I wondered what specifications and standards might be expected for future orders? Steve said: “Orders for 2024 include Mercedes Sprinter Unvi 16 seaters, MAN Midi Explorers and MAN Neoplan Tourliners. These have all proven to be strong performers and have a consistent fleet make up which helps ensure resilience from a parts holding and maintenance perspective. All of these vehicle suppliers have continued to evolve and improve comfort and safety.”
The company now operates five 53-seat coaches and one 47-seater alongside 26 midi- and mini-sized vehicles. I mentioned that there are now a large number of full size coaches, minibuses and minicoaches on the market but there can be a long wait from initial orders until deliveries. ‘Was this a factor in your decision making on whom Timberbush placed orders with?’ I asked. Steve agreed: “The lead time for vehicles has been a headache, especially for the mid-sized coaches. We would most certainly have replaced some for the 2023 season if we had been able to secure the chassis. Whilst that issue is starting to ease, the supply/demand aspect and increased production costs across the supply chain has significantly pushed up vehicle supply costs pretty much across the board.”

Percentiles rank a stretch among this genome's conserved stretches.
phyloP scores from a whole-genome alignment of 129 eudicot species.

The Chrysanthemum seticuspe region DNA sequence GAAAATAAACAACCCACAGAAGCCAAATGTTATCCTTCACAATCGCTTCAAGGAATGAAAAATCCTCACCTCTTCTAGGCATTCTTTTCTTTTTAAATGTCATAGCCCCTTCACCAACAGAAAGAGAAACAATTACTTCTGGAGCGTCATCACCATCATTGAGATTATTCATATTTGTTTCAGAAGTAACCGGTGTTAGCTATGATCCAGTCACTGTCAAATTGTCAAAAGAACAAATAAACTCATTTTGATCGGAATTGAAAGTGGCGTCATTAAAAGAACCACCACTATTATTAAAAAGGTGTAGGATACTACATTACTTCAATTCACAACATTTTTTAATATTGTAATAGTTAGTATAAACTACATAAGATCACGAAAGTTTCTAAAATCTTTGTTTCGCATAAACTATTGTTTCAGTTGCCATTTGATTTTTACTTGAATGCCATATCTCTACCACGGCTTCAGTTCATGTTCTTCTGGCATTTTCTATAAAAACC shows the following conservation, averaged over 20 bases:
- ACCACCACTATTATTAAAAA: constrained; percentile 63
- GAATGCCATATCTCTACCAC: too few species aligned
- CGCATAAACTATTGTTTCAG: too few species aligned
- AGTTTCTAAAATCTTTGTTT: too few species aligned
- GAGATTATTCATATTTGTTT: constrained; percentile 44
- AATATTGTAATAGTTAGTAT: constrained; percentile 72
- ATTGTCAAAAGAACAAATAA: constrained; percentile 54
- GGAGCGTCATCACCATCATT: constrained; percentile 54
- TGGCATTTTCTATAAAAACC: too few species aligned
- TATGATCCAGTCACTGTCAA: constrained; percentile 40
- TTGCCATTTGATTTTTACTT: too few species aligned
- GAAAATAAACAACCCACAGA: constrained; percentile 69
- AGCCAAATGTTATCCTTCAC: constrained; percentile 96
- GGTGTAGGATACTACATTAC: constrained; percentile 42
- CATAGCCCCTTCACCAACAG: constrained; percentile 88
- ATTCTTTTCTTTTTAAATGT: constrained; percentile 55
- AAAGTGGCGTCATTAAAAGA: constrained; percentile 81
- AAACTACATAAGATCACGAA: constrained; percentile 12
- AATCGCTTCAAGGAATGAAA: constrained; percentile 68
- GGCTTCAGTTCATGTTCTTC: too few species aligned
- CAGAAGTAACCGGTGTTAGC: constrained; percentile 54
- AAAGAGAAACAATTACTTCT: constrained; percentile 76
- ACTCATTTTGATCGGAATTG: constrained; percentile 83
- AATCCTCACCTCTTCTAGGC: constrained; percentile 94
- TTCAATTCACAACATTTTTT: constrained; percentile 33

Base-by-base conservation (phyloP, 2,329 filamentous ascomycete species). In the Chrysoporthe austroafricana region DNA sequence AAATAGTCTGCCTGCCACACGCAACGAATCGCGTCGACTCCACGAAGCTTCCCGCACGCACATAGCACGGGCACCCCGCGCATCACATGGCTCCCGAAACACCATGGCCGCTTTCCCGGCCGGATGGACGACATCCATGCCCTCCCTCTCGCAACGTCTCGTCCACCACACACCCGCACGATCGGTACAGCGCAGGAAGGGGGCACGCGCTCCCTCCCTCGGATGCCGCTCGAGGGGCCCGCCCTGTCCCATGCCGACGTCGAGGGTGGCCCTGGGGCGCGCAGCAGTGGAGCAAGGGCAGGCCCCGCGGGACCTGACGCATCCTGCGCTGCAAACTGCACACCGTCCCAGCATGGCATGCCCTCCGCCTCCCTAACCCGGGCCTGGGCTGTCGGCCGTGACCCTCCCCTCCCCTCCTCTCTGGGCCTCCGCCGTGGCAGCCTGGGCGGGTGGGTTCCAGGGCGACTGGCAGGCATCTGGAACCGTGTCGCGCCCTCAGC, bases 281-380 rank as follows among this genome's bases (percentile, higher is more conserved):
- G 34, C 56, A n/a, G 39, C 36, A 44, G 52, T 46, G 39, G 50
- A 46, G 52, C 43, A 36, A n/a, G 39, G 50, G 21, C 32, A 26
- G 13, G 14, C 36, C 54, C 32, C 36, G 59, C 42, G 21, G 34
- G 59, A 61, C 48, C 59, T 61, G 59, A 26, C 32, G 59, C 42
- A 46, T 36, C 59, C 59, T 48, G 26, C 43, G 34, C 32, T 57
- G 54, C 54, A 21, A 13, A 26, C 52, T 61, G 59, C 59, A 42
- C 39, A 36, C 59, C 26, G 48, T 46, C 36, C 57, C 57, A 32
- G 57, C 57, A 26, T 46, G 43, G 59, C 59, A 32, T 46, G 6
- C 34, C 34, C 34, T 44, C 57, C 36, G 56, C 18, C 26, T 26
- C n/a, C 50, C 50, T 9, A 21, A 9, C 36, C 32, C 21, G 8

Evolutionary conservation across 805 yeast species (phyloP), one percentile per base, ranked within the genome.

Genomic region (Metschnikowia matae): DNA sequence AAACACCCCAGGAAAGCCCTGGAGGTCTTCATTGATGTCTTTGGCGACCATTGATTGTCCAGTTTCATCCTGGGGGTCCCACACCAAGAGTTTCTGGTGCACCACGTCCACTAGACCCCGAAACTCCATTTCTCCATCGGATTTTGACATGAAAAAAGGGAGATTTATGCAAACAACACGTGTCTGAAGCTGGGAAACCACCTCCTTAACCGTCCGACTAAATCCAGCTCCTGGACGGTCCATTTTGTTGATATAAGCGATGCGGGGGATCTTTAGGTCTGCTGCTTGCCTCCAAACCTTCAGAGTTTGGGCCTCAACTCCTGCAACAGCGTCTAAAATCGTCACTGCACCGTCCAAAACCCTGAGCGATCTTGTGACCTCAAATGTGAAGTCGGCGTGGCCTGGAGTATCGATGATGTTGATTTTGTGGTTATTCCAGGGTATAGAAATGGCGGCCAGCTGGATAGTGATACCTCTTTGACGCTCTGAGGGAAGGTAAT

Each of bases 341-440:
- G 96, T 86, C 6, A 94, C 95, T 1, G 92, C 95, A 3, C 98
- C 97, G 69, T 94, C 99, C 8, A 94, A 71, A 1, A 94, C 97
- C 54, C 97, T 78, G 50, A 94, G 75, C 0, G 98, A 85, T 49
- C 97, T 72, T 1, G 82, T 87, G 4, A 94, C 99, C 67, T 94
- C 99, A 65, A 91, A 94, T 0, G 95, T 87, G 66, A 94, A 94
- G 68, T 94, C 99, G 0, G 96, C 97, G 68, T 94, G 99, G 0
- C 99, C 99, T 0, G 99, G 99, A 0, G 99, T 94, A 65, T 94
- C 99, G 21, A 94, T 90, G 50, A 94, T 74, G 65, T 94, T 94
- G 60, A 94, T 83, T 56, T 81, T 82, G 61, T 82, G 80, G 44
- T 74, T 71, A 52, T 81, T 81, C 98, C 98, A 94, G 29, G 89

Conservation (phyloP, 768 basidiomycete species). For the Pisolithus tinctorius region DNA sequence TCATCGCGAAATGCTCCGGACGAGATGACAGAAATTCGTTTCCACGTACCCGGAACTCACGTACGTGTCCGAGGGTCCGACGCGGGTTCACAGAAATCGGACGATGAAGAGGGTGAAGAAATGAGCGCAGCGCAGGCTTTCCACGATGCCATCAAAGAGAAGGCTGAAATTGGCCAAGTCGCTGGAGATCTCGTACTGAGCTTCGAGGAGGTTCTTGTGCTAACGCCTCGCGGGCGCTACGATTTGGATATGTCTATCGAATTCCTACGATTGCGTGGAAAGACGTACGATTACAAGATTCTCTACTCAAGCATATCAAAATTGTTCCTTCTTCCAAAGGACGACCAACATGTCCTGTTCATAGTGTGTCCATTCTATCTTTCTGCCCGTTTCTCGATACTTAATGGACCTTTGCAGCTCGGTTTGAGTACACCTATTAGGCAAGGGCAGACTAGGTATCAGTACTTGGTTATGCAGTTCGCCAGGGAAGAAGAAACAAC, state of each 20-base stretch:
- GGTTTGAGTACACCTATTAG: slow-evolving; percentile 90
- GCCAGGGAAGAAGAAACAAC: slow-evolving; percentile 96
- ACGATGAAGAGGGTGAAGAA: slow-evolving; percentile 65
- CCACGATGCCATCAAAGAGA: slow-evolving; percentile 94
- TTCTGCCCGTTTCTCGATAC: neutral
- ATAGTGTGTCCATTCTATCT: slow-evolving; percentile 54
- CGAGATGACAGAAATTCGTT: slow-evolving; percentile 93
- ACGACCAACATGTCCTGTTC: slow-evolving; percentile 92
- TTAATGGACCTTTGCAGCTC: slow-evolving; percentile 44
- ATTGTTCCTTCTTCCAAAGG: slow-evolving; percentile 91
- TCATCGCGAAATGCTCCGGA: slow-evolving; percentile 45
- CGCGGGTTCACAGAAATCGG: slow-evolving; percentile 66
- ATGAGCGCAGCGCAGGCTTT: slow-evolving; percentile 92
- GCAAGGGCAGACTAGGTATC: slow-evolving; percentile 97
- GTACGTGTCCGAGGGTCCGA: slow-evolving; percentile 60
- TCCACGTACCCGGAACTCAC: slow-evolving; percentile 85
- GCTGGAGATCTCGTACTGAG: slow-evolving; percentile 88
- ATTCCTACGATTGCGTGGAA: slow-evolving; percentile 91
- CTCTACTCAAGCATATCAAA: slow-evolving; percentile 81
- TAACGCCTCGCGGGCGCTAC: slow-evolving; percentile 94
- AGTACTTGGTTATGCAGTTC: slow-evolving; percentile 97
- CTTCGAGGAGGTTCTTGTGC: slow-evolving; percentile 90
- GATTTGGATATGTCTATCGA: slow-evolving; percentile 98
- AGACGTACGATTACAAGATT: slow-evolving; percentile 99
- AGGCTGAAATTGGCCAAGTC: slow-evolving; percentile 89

Quality service development
Turning to the important issue of staff, Steve reiterated that having the best trained driver/guides available providing personal, informative, and interesting commentaries is very important to Timberbush. I asked if passenger feedback continued to be positive about their tour experiences. “Our ambition in that regard has not changed,” explained Steve, “despite the tough times we operate in with staff shortages across the industry. Our customers are looking for a great experience and therefore maintaining quality service delivery will always be a key focus for the team.”
Despite the difficult last few years, I wondered what personally made Steve feel confident that Timberbush would continue to flourish as it reached its 25 years milestone? He concluded: “Whilst I might not be leading the charge for Timberbush in 25 years’ time, knowing the talent and drive within our team, I have no doubt that the business will continue to innovate with fresh ideas and evolve our offerings.”